The overuse of antibiotics in animal agriculture and medicine is putting human lives at unnecessary risk and driving up medical costs, according to a group of group of 150 scientists that includes a former head of the Food and Drug Administration (FDA).
Along with 50 US farmers and ranchers who have opted out of using non-therapeutic antibiotics in their animal feed, the scientists are calling on the FDA and Congress to work together to regulate unnecessary use of antibiotics in animal agriculture.
In twin statements released on Wednesday, the scientists and farmers said that a growing body of research supported the conclusion that overuse of antibiotics in animal agriculture is fueling a health crisis. One statement cited a study which estimated that antibiotic-resistant infections cost $20bn annually to hospitals alone.
Donald Kennedy, former FDA commissioner and president emeritus at Stanford University, said: “There’s no question that routinely administering non-therapeutic doses of antibiotics to food animals contributes to antibiotic resistance.”
Kennedy said the FDA’s current voluntary approach, which asks the animal drug industry to stop selling antibiotics medically important to human disease as growth promoters in animal feed, was not enough. Kennedy, who was also former editor-in-chief of Science magazine for eight years, said: “Unless it reaches the industry as a regulatory requirement it will not be taken seriously.”
Three decades after the FDA determined that growth-promoting uses of penicillin and tetracycline in agriculture were threatening human health, its own data shows that 80% of all antimicrobial drugs sold nationally are used in animal agriculture.
WASHINGTON >> Fruit distributor Splendid Products is recalling several lots of Daniella brand mangoes, which may have triggered an outbreak of salmonella that has sickened more than 100 people in 16 states.
The company said the recalled mangoes come from Mexico and carry the Daniella brand sticker. The affected lot numbers are: 3114, 4051, 4311, 4584 or 4959.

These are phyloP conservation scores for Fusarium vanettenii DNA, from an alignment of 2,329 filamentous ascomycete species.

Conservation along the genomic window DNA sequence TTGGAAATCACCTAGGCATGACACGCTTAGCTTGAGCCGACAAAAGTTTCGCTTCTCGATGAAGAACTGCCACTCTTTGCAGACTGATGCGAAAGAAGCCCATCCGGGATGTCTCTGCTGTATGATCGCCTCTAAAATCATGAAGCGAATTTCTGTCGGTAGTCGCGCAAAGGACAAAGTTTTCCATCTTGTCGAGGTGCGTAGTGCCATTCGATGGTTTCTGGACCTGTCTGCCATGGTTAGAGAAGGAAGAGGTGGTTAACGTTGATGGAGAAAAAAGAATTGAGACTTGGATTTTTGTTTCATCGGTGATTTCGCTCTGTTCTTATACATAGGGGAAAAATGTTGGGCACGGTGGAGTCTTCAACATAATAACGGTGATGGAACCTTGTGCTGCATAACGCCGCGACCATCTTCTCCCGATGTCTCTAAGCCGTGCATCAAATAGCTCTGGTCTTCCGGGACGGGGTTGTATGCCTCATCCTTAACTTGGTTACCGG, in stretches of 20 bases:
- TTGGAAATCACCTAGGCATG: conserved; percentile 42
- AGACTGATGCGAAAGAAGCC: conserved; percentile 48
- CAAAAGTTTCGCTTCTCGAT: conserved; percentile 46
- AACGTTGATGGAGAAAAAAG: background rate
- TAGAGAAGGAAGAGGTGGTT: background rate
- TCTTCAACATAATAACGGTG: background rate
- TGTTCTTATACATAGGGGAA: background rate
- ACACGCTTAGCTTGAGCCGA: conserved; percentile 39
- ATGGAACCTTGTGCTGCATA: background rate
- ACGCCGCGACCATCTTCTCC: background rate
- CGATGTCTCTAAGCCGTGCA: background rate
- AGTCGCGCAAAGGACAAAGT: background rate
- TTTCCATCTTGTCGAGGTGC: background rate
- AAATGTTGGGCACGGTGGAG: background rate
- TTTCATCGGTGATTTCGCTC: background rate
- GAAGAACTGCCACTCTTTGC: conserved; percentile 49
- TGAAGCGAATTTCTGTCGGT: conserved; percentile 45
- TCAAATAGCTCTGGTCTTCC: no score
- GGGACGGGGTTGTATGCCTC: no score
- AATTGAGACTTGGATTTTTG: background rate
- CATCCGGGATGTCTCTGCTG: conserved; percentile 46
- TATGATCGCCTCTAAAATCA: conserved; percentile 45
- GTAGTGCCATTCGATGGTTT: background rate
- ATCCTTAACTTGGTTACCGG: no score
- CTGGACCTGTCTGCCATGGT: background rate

The mangoes were sold at various U.S. retailers between July 12 and August 29.
Splendid said it voluntarily recalled the product “out of an abundance of caution,” after consulting government authorities.
Federal health officials are still investigating what caused the outbreak of 103 cases of salmonella Braenderup infections. U.S. and Canadian authorities are trying to identify which mango brands or sources may have caused the illnesses. No deaths have been reported.
RALSTON, Iowa — Piglets hop, scurry and squeal their way to the far corner of the pen, eyeing an approaching human. “It shows that they’re healthy animals,” Craig Rowles, the owner of a large pork farm here, said with pride.
Mr. Rowles says he keeps his pigs fit by feeding them antibiotics for weeks after weaning, to ward off possible illness in that vulnerable period. And for months after that, he administers an antibiotic that promotes faster growth with less feed.
Dispensing antibiotics to healthy animals is routine on the large, concentrated farms that now dominate American agriculture. But the practice is increasingly condemned by medical experts who say it contributes to a growing scourge of modern medicine: the emergence of antibiotic-resistant bacteria, including dangerous E. coli strains that account for millions of bladder infections each year, as well as resistant types of salmonella and other microbes.
Now, after decades of debate, the Food and Drug Administration appears poised to issue its strongest guidelines on animal antibiotics yet, intended to reduce what it calls a clear risk to human health. They would end farm uses of the drugs simply to promote faster animal growth and call for tighter oversight by veterinarians.
By Jim Jelter, MarketWatch
SAN FRANCISCO (MarketWatch) — Safeway Inc. announced Thursday a major, nine-state recall of salmonella-tainted ground beef sold between June 6 and July 14.
Safeway (SWY) , the giant grocery store chain based in Pleasanton, Calif., said the recall involved 825,769 pounds, or nearly 43 tons, of meat that the company said "may be linked to an outbreak of Salmonellosis."
The U.S. Department of Agriculture said the meat was processed at a Beef Packers Inc. meat-packing plant in Fresno, Calif., and sold in Arizona, California, Colorado, Hawaii, Nebraska, Nevada, New Mexico, South Dakota, and Wyoming.
Beef Packers is a subsidiary of privately-held Cargill, one of the world’s biggest food producers and marketers, with sales last year of $120 billion.